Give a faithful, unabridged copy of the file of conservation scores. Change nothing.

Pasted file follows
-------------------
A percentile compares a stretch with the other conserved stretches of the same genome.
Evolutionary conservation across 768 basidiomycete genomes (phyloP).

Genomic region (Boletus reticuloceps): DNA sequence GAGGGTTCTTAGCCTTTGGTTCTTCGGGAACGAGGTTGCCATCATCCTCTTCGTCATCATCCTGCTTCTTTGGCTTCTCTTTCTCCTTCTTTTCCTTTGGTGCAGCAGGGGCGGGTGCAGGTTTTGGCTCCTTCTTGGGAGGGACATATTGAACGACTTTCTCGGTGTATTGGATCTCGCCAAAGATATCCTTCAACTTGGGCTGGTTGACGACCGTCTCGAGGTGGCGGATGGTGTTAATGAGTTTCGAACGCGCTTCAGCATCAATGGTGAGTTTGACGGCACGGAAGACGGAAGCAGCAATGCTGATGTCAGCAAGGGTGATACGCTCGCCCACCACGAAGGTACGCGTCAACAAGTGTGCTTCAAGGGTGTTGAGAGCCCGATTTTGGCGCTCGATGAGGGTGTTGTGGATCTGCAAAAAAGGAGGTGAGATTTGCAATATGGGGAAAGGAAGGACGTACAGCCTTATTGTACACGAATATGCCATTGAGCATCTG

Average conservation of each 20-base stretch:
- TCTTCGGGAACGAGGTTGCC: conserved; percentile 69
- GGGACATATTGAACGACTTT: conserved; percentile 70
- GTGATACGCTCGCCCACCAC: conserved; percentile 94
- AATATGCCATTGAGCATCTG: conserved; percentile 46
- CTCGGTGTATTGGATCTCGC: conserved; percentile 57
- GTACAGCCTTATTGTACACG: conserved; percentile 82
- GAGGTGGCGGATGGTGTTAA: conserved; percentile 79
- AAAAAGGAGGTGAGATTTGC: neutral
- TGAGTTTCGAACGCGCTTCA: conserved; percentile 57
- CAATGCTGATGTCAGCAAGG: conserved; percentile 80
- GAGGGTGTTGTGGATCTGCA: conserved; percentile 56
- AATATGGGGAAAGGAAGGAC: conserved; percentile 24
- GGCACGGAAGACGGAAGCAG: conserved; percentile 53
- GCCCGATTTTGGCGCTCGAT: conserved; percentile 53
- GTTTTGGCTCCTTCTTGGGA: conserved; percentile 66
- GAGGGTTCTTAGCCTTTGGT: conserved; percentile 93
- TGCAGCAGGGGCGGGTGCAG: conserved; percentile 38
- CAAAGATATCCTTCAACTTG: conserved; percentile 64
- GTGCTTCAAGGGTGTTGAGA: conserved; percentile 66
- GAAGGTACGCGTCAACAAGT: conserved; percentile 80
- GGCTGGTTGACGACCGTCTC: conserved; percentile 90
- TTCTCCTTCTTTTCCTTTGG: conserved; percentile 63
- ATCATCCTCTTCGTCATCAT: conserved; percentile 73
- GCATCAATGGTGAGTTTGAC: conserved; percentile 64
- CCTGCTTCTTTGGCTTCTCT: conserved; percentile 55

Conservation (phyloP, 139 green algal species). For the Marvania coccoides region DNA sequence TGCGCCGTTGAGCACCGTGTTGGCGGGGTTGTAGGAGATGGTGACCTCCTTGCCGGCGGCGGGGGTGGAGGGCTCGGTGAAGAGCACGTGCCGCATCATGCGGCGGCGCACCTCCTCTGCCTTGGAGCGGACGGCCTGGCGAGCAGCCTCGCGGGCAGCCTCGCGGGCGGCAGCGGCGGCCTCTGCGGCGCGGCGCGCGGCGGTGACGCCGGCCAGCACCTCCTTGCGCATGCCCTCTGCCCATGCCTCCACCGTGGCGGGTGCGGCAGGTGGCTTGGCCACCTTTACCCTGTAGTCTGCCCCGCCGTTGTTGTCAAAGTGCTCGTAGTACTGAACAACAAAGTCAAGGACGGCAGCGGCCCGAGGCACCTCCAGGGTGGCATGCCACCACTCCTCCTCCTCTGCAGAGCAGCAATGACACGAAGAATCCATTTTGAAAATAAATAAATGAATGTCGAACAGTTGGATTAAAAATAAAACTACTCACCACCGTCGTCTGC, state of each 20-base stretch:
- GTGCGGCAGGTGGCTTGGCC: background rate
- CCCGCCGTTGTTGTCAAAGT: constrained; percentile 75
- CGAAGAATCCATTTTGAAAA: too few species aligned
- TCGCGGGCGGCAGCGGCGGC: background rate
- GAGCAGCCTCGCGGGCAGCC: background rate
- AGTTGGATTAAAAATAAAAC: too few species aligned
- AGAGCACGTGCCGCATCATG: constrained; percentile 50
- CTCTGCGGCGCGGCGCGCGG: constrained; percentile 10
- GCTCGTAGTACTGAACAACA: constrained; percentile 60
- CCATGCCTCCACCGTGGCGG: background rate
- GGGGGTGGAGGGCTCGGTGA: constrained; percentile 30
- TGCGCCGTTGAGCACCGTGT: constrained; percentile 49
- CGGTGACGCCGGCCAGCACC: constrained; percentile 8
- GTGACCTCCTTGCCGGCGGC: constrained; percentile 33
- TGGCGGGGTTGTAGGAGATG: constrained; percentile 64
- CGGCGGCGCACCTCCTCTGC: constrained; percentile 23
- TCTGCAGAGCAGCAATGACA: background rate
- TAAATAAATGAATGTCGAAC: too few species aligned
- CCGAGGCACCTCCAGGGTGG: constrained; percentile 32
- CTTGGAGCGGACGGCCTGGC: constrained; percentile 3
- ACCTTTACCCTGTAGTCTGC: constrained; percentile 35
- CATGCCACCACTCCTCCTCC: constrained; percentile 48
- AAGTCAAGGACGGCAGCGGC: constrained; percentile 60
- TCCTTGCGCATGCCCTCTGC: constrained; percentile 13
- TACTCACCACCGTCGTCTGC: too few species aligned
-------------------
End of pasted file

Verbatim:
A percentile compares a stretch with the other conserved stretches of the same genome.
Evolutionary conservation across 768 basidiomycete genomes (phyloP).

Genomic region (Boletus reticuloceps): DNA sequence GAGGGTTCTTAGCCTTTGGTTCTTCGGGAACGAGGTTGCCATCATCCTCTTCGTCATCATCCTGCTTCTTTGGCTTCTCTTTCTCCTTCTTTTCCTTTGGTGCAGCAGGGGCGGGTGCAGGTTTTGGCTCCTTCTTGGGAGGGACATATTGAACGACTTTCTCGGTGTATTGGATCTCGCCAAAGATATCCTTCAACTTGGGCTGGTTGACGACCGTCTCGAGGTGGCGGATGGTGTTAATGAGTTTCGAACGCGCTTCAGCATCAATGGTGAGTTTGACGGCACGGAAGACGGAAGCAGCAATGCTGATGTCAGCAAGGGTGATACGCTCGCCCACCACGAAGGTACGCGTCAACAAGTGTGCTTCAAGGGTGTTGAGAGCCCGATTTTGGCGCTCGATGAGGGTGTTGTGGATCTGCAAAAAAGGAGGTGAGATTTGCAATATGGGGAAAGGAAGGACGTACAGCCTTATTGTACACGAATATGCCATTGAGCATCTG

Average conservation of each 20-base stretch:
- TCTTCGGGAACGAGGTTGCC: conserved; percentile 69
- GGGACATATTGAACGACTTT: conserved; percentile 70
- GTGATACGCTCGCCCACCAC: conserved; percentile 94
- AATATGCCATTGAGCATCTG: conserved; percentile 46
- CTCGGTGTATTGGATCTCGC: conserved; percentile 57
- GTACAGCCTTATTGTACACG: conserved; percentile 82
- GAGGTGGCGGATGGTGTTAA: conserved; percentile 79
- AAAAAGGAGGTGAGATTTGC: neutral
- TGAGTTTCGAACGCGCTTCA: conserved; percentile 57
- CAATGCTGATGTCAGCAAGG: conserved; percentile 80
- GAGGGTGTTGTGGATCTGCA: conserved; percentile 56
- AATATGGGGAAAGGAAGGAC: conserved; percentile 24
- GGCACGGAAGACGGAAGCAG: conserved; percentile 53
- GCCCGATTTTGGCGCTCGAT: conserved; percentile 53
- GTTTTGGCTCCTTCTTGGGA: conserved; percentile 66
- GAGGGTTCTTAGCCTTTGGT: conserved; percentile 93
- TGCAGCAGGGGCGGGTGCAG: conserved; percentile 38
- CAAAGATATCCTTCAACTTG: conserved; percentile 64
- GTGCTTCAAGGGTGTTGAGA: conserved; percentile 66
- GAAGGTACGCGTCAACAAGT: conserved; percentile 80
- GGCTGGTTGACGACCGTCTC: conserved; percentile 90
- TTCTCCTTCTTTTCCTTTGG: conserved; percentile 63
- ATCATCCTCTTCGTCATCAT: conserved; percentile 73
- GCATCAATGGTGAGTTTGAC: conserved; percentile 64
- CCTGCTTCTTTGGCTTCTCT: conserved; percentile 55

Conservation (phyloP, 139 green algal species). For the Marvania coccoides region DNA sequence TGCGCCGTTGAGCACCGTGTTGGCGGGGTTGTAGGAGATGGTGACCTCCTTGCCGGCGGCGGGGGTGGAGGGCTCGGTGAAGAGCACGTGCCGCATCATGCGGCGGCGCACCTCCTCTGCCTTGGAGCGGACGGCCTGGCGAGCAGCCTCGCGGGCAGCCTCGCGGGCGGCAGCGGCGGCCTCTGCGGCGCGGCGCGCGGCGGTGACGCCGGCCAGCACCTCCTTGCGCATGCCCTCTGCCCATGCCTCCACCGTGGCGGGTGCGGCAGGTGGCTTGGCCACCTTTACCCTGTAGTCTGCCCCGCCGTTGTTGTCAAAGTGCTCGTAGTACTGAACAACAAAGTCAAGGACGGCAGCGGCCCGAGGCACCTCCAGGGTGGCATGCCACCACTCCTCCTCCTCTGCAGAGCAGCAATGACACGAAGAATCCATTTTGAAAATAAATAAATGAATGTCGAACAGTTGGATTAAAAATAAAACTACTCACCACCGTCGTCTGC, state of each 20-base stretch:
- GTGCGGCAGGTGGCTTGGCC: background rate
- CCCGCCGTTGTTGTCAAAGT: constrained; percentile 75
- CGAAGAATCCATTTTGAAAA: too few species aligned
- TCGCGGGCGGCAGCGGCGGC: background rate
- GAGCAGCCTCGCGGGCAGCC: background rate
- AGTTGGATTAAAAATAAAAC: too few species aligned
- AGAGCACGTGCCGCATCATG: constrained; percentile 50
- CTCTGCGGCGCGGCGCGCGG: constrained; percentile 10
- GCTCGTAGTACTGAACAACA: constrained; percentile 60
- CCATGCCTCCACCGTGGCGG: background rate
- GGGGGTGGAGGGCTCGGTGA: constrained; percentile 30
- TGCGCCGTTGAGCACCGTGT: constrained; percentile 49
- CGGTGACGCCGGCCAGCACC: constrained; percentile 8
- GTGACCTCCTTGCCGGCGGC: constrained; percentile 33
- TGGCGGGGTTGTAGGAGATG: constrained; percentile 64
- CGGCGGCGCACCTCCTCTGC: constrained; percentile 23
- TCTGCAGAGCAGCAATGACA: background rate
- TAAATAAATGAATGTCGAAC: too few species aligned
- CCGAGGCACCTCCAGGGTGG: constrained; percentile 32
- CTTGGAGCGGACGGCCTGGC: constrained; percentile 3
- ACCTTTACCCTGTAGTCTGC: constrained; percentile 35
- CATGCCACCACTCCTCCTCC: constrained; percentile 48
- AAGTCAAGGACGGCAGCGGC: constrained; percentile 60
- TCCTTGCGCATGCCCTCTGC: constrained; percentile 13
- TACTCACCACCGTCGTCTGC: too few species aligned